Overall, the study found that if you invite 455 people aged between 55 and 64 to get a colonoscopy, you’ll prevent just one case of colorectal cancer.
However, there are important caveats to this study. The main one is that among the participants invited to get a colonoscopy, only 42 per cent actually went to get one.
"Screening can be effective only if it is performed," read the editorial accompanying the study, adding that higher levels of participation should lead to greater reductions in the risk of cancer and related death.
And there’s room for improvement: the percentage of participants in the invited group who underwent screening was much higher in Norway (61 per cent) than in Poland (33 per cent).
When looking only at those who did undergo colonoscopy, the procedure was estimated to reduce the incidence of colorectal cancer by 31 per cent, and the risk of colorectal cancer–related death by 50 per cent – much more honourable results.
All in all, the data shows that colonoscopy as a screening tool reduces a person’s risk of colorectal cancer anywhere between a low of 18 per cent to a high of 31 per cent – and the risk of death by as much as 50 per cent.
"The real effect is somewhere in the middle," study co-author Dr Michael Bretthauer, a gastroenterologist at the University of Oslo, told Euronews Next.
"I think that's a pretty credible benefit for a cancer screening tool," he added.
Alternatives to colonoscopy
Still, the overall cancer risk reduction was lower than what the researchers had anticipated based on observational and modelling studies.
The editorialists reviewing the study said the findings could make it hard to justify “the risk and expense” of colonoscopy as a routine form of cancer screening when simpler and less invasive methods – such as sigmoidoscopy, which only explores the lower part of the intestine, or FIT screening which only examines stool samples – are available.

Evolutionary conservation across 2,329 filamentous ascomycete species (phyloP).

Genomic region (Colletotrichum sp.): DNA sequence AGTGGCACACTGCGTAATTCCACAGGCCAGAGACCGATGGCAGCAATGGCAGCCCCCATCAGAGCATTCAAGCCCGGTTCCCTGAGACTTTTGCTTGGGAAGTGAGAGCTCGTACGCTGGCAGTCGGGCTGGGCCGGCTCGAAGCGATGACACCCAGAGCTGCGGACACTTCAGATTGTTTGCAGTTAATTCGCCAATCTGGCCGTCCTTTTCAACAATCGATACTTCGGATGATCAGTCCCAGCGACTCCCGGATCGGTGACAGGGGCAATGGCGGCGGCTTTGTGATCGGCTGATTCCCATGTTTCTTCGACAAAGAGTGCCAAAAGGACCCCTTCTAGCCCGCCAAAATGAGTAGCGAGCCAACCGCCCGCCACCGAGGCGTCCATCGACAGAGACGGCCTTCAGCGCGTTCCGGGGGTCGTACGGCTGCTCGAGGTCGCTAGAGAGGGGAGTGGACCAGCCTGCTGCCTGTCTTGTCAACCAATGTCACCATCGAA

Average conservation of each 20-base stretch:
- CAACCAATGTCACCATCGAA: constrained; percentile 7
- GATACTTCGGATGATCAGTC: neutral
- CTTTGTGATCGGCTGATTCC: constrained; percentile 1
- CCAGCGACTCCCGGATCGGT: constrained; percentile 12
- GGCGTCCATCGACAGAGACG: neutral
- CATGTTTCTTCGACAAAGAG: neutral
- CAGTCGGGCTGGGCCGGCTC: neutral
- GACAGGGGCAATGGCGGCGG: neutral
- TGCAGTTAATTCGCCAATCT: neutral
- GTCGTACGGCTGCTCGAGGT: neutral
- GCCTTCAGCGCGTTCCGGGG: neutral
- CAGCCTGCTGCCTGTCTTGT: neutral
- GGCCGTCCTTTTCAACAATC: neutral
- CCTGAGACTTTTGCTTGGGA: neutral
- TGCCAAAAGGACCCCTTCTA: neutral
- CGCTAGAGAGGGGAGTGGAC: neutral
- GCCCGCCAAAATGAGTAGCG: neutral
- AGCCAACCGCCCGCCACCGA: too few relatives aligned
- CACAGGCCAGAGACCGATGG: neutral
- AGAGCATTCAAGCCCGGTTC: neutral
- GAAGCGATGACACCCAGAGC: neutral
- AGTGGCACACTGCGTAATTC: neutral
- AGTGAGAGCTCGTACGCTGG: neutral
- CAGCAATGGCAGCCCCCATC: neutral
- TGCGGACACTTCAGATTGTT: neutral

“I think the difference between the effectiveness of FIT screening and colonoscopy may be not as large as the Americans had thought it would be,” Bretthauer said.
Most countries in Europe use FIT screening for routine colorectal cancer screening, Zorana Maravic, head of the umbrella patient organisation Digestive Cancers Europe, told Euronews Next.
This means asking people aged 50 to 74 to send stool samples to labs, followed up with a colonoscopy if their FiT test shows signs of blood in their stool.
"During a colonoscopy, it is possible to see whether there are any changes within the bowel but more importantly, it is often possible to remove some polyps in the bowel, enabling detection and removal of lesions even before they become malignant," Maravic explained.
She stressed that colorectal cancer, if diagnosed early, can be successfully treated and cured with a five-year survival of more than 90 per cent, but that this survival rate drops massively when cancers are diagnosed at later stages – to just 10 per cent for metastatic bowel cancers.
"Colorectal cancer screening saves lives," Maravic stressed, adding she hopes more people will turn up for their screening appointments in the future.
"We often talk about AI-driven medicine and how Big Data will improve patient outcomes, but none of this will work if we don’t convince people to take the test and get that data in the first place".